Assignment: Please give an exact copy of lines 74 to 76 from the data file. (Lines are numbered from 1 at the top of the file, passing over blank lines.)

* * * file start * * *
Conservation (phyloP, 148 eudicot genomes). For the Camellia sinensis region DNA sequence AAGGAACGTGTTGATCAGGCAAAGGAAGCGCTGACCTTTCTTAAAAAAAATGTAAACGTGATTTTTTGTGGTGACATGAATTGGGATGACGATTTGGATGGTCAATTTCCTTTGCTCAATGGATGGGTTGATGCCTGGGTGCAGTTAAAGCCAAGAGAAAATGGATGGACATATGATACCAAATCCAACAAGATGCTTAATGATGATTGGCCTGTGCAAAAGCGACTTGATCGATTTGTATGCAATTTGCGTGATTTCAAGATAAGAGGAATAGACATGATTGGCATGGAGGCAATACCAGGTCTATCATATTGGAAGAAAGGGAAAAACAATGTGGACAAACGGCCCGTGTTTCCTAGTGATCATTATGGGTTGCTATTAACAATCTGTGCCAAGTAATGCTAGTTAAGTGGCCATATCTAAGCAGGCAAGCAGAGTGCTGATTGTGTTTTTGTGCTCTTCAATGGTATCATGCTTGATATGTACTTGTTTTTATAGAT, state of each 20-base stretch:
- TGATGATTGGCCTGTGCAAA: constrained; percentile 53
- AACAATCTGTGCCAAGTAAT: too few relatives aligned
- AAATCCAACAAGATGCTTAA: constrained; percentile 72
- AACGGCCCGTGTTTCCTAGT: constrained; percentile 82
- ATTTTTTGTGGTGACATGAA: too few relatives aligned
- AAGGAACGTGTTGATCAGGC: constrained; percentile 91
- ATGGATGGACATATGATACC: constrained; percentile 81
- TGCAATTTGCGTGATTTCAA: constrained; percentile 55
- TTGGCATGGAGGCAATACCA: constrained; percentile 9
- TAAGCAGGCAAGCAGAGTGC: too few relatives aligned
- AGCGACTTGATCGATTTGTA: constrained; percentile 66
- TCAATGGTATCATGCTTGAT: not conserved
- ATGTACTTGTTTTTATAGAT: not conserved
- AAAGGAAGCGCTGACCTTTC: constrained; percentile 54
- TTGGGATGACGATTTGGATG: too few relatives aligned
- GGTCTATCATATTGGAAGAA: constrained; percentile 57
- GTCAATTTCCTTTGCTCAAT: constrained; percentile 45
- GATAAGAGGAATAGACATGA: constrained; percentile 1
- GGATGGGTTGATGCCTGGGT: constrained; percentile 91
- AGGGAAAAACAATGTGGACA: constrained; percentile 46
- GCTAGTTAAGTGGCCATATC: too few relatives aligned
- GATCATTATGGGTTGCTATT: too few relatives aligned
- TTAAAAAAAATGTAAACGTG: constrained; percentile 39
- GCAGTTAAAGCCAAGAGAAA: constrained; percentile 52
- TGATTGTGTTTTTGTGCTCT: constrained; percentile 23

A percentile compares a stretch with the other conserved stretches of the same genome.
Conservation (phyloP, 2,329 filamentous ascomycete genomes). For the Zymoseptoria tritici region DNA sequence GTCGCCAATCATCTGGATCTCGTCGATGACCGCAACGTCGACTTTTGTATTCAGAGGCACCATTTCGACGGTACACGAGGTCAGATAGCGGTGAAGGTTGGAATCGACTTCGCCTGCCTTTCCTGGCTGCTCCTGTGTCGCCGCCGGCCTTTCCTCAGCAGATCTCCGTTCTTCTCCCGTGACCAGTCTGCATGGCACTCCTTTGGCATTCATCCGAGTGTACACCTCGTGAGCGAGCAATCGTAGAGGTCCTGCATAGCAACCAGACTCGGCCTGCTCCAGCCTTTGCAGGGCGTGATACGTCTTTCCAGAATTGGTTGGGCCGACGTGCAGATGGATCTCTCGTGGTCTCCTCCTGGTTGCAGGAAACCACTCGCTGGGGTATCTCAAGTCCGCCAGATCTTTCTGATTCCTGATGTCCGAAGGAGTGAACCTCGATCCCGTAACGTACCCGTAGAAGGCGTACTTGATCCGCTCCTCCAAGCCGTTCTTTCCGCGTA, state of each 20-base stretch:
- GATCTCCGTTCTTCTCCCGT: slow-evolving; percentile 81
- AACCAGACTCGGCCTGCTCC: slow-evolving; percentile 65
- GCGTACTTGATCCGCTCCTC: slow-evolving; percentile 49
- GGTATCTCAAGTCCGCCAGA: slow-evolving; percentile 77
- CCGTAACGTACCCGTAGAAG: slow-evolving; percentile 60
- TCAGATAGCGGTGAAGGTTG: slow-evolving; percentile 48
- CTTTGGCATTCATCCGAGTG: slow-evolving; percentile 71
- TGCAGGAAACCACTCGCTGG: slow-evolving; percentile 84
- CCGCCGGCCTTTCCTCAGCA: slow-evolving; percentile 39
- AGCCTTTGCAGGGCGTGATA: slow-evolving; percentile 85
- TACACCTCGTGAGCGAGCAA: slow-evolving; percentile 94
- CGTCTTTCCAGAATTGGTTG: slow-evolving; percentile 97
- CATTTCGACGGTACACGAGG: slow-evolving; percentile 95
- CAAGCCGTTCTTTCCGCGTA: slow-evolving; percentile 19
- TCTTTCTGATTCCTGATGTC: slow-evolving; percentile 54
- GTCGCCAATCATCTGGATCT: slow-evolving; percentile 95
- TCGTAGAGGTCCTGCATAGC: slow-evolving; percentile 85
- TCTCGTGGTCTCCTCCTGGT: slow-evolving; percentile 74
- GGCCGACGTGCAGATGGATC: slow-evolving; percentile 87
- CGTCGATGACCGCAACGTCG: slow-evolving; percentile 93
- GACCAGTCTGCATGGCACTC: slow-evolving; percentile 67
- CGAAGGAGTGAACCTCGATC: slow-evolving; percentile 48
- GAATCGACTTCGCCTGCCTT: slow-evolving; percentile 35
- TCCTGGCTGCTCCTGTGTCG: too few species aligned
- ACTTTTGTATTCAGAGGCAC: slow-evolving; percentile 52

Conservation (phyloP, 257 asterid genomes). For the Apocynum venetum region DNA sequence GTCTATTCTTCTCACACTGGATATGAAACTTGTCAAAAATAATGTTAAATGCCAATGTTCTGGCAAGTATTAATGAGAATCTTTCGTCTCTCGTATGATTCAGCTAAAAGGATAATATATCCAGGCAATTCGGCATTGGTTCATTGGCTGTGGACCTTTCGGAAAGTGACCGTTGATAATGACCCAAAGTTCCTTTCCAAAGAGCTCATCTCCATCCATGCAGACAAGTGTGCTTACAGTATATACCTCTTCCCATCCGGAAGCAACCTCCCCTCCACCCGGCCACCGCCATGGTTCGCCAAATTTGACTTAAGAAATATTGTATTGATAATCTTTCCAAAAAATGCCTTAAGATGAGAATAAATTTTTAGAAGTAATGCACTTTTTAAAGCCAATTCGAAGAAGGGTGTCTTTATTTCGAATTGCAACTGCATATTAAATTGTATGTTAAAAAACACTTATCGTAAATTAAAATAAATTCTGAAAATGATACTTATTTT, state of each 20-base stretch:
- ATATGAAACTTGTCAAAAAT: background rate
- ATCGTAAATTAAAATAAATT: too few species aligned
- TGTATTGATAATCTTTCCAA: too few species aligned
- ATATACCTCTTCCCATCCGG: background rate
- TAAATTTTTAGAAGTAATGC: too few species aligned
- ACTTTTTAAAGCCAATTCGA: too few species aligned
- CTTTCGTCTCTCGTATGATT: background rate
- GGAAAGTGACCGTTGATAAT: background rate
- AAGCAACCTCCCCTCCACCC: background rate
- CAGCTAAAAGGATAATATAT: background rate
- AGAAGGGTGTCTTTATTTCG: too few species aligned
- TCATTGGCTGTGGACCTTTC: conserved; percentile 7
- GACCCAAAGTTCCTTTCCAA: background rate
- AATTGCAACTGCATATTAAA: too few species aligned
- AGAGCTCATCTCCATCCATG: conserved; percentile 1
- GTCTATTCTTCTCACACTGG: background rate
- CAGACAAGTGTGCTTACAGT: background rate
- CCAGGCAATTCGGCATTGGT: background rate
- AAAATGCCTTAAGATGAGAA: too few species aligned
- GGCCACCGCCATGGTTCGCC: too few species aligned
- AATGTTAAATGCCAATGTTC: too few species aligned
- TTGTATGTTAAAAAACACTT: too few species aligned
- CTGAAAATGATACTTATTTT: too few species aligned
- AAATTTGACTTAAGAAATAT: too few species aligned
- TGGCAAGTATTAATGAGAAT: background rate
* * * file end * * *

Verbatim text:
- GGCCACCGCCATGGTTCGCC: too few species aligned
- AATGTTAAATGCCAATGTTC: too few species aligned
- TTGTATGTTAAAAAACACTT: too few species aligned